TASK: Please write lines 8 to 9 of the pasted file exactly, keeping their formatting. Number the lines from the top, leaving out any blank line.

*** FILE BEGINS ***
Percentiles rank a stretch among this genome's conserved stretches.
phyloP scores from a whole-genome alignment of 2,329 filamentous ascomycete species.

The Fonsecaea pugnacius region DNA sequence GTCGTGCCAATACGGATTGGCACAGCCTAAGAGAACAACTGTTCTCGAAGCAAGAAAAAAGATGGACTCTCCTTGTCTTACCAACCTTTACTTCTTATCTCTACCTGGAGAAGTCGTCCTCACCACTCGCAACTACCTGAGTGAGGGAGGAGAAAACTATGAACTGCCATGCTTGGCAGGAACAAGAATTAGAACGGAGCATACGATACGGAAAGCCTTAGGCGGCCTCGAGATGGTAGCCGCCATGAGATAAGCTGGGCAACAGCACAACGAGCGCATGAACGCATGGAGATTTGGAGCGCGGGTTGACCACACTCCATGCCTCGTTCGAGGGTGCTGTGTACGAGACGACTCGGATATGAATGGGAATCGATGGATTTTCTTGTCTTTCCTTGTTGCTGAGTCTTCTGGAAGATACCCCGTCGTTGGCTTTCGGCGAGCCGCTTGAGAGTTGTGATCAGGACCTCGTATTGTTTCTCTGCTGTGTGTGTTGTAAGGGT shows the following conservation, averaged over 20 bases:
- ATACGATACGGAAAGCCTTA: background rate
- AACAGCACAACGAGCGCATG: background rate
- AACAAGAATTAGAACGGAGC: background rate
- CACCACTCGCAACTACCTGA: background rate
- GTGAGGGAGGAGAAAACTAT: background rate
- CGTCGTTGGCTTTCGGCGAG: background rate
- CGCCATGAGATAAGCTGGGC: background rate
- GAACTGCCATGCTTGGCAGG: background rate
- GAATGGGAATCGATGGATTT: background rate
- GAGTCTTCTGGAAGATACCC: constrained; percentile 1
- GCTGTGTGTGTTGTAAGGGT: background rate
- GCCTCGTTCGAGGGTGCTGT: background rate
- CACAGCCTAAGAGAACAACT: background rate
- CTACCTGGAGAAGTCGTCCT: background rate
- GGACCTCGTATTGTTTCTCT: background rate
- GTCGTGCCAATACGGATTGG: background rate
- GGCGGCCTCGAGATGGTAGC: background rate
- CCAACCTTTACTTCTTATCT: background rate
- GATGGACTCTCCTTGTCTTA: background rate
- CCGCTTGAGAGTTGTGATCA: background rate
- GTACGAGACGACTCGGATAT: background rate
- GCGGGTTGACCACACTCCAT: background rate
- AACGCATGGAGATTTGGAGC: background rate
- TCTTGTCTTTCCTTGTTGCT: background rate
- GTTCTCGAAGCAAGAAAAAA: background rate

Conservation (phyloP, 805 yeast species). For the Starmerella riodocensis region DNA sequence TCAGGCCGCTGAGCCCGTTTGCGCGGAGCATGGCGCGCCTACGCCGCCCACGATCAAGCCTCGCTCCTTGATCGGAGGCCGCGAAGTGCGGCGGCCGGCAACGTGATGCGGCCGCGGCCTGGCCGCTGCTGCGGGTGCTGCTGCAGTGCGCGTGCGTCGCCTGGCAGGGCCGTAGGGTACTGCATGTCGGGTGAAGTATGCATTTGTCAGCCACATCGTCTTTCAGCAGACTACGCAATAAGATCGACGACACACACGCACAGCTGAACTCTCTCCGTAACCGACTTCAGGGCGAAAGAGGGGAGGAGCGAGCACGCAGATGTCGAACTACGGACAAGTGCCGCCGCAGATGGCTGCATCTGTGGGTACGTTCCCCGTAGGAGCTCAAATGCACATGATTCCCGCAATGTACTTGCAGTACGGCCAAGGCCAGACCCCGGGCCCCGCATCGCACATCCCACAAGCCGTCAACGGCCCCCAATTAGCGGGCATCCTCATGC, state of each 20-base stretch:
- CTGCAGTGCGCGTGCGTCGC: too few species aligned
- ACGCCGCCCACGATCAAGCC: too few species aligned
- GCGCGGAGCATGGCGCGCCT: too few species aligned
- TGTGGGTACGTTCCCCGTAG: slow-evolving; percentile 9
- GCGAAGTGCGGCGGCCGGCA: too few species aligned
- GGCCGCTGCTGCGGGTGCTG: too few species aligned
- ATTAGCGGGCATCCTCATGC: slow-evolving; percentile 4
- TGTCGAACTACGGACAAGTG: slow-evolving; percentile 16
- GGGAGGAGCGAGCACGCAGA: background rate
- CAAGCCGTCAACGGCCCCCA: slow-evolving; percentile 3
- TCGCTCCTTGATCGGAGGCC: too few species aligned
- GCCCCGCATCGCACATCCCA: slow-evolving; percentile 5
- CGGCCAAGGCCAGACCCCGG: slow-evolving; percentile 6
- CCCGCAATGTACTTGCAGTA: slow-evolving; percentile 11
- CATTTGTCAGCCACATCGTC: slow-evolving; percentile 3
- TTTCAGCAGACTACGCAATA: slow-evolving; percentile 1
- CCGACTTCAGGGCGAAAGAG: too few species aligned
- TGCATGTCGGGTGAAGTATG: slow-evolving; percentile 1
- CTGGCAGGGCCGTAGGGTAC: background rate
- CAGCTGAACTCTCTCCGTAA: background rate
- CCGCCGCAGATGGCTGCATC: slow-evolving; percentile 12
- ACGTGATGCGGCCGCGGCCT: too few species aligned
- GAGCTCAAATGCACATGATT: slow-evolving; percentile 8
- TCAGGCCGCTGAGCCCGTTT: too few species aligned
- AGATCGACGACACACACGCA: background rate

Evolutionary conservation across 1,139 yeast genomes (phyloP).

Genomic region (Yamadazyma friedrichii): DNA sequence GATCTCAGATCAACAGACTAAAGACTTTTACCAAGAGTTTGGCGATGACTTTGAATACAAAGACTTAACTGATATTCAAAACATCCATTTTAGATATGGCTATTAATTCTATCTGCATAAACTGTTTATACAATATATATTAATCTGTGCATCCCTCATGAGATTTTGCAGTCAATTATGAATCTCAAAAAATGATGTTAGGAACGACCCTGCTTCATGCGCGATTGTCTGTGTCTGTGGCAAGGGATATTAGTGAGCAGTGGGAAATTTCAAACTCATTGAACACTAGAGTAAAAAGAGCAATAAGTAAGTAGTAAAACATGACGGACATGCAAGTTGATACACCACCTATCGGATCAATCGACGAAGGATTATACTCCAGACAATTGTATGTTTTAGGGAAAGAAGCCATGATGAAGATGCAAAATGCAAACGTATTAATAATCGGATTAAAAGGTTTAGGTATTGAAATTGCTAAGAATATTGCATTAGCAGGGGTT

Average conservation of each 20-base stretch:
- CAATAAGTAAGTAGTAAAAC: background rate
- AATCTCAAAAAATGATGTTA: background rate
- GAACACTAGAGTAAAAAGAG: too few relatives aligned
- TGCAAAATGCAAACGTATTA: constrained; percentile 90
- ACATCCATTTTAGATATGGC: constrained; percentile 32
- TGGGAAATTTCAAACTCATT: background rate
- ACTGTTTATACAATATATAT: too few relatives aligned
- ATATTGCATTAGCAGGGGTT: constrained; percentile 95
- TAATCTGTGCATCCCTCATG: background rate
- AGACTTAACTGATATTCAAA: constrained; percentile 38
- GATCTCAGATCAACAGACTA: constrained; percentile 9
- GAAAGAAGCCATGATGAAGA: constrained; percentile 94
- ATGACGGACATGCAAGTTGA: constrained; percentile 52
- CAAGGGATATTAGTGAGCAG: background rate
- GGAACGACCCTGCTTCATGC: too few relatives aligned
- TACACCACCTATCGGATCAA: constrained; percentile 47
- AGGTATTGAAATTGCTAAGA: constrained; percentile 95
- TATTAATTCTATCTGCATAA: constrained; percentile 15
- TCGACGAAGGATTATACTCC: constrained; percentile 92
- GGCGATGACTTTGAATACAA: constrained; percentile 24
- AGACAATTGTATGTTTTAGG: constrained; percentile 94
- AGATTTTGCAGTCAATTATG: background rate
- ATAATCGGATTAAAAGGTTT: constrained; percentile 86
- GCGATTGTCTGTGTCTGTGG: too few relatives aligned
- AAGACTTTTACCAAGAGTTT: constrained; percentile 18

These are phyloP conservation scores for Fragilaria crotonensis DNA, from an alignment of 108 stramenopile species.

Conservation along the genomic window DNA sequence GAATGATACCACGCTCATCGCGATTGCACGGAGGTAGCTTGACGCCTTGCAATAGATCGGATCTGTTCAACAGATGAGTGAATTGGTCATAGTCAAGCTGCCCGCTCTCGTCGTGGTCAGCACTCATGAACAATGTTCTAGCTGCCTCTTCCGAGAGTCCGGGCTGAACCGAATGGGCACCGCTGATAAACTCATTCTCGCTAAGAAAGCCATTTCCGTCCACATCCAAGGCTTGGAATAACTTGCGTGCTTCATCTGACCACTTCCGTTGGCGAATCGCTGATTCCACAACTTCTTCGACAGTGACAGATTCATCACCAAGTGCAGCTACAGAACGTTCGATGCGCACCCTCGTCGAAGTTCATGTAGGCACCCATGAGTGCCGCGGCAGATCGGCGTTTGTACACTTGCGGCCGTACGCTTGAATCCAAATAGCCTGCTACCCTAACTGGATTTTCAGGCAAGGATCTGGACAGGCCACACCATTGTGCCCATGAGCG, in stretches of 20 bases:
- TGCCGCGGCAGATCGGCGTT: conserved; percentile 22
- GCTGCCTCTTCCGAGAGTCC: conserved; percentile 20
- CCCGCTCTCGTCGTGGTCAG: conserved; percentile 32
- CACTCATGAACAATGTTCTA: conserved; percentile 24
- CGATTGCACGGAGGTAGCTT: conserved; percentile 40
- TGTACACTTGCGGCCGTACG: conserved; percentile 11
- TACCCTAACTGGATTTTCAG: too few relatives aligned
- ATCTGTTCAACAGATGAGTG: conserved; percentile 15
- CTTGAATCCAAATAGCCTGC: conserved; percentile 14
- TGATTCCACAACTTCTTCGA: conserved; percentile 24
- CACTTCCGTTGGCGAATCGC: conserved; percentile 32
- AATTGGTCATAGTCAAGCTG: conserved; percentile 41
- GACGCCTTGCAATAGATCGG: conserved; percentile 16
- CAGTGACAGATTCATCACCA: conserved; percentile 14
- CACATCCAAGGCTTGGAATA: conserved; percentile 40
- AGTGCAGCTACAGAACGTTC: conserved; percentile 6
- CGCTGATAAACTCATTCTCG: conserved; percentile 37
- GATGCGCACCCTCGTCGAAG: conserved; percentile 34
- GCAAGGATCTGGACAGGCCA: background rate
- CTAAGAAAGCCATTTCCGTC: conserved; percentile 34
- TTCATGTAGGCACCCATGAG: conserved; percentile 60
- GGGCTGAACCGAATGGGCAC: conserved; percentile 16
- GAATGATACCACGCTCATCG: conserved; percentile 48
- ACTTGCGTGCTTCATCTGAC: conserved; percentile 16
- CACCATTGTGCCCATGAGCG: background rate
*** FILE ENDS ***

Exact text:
- GTGAGGGAGGAGAAAACTAT: background rate
- CGTCGTTGGCTTTCGGCGAG: background rate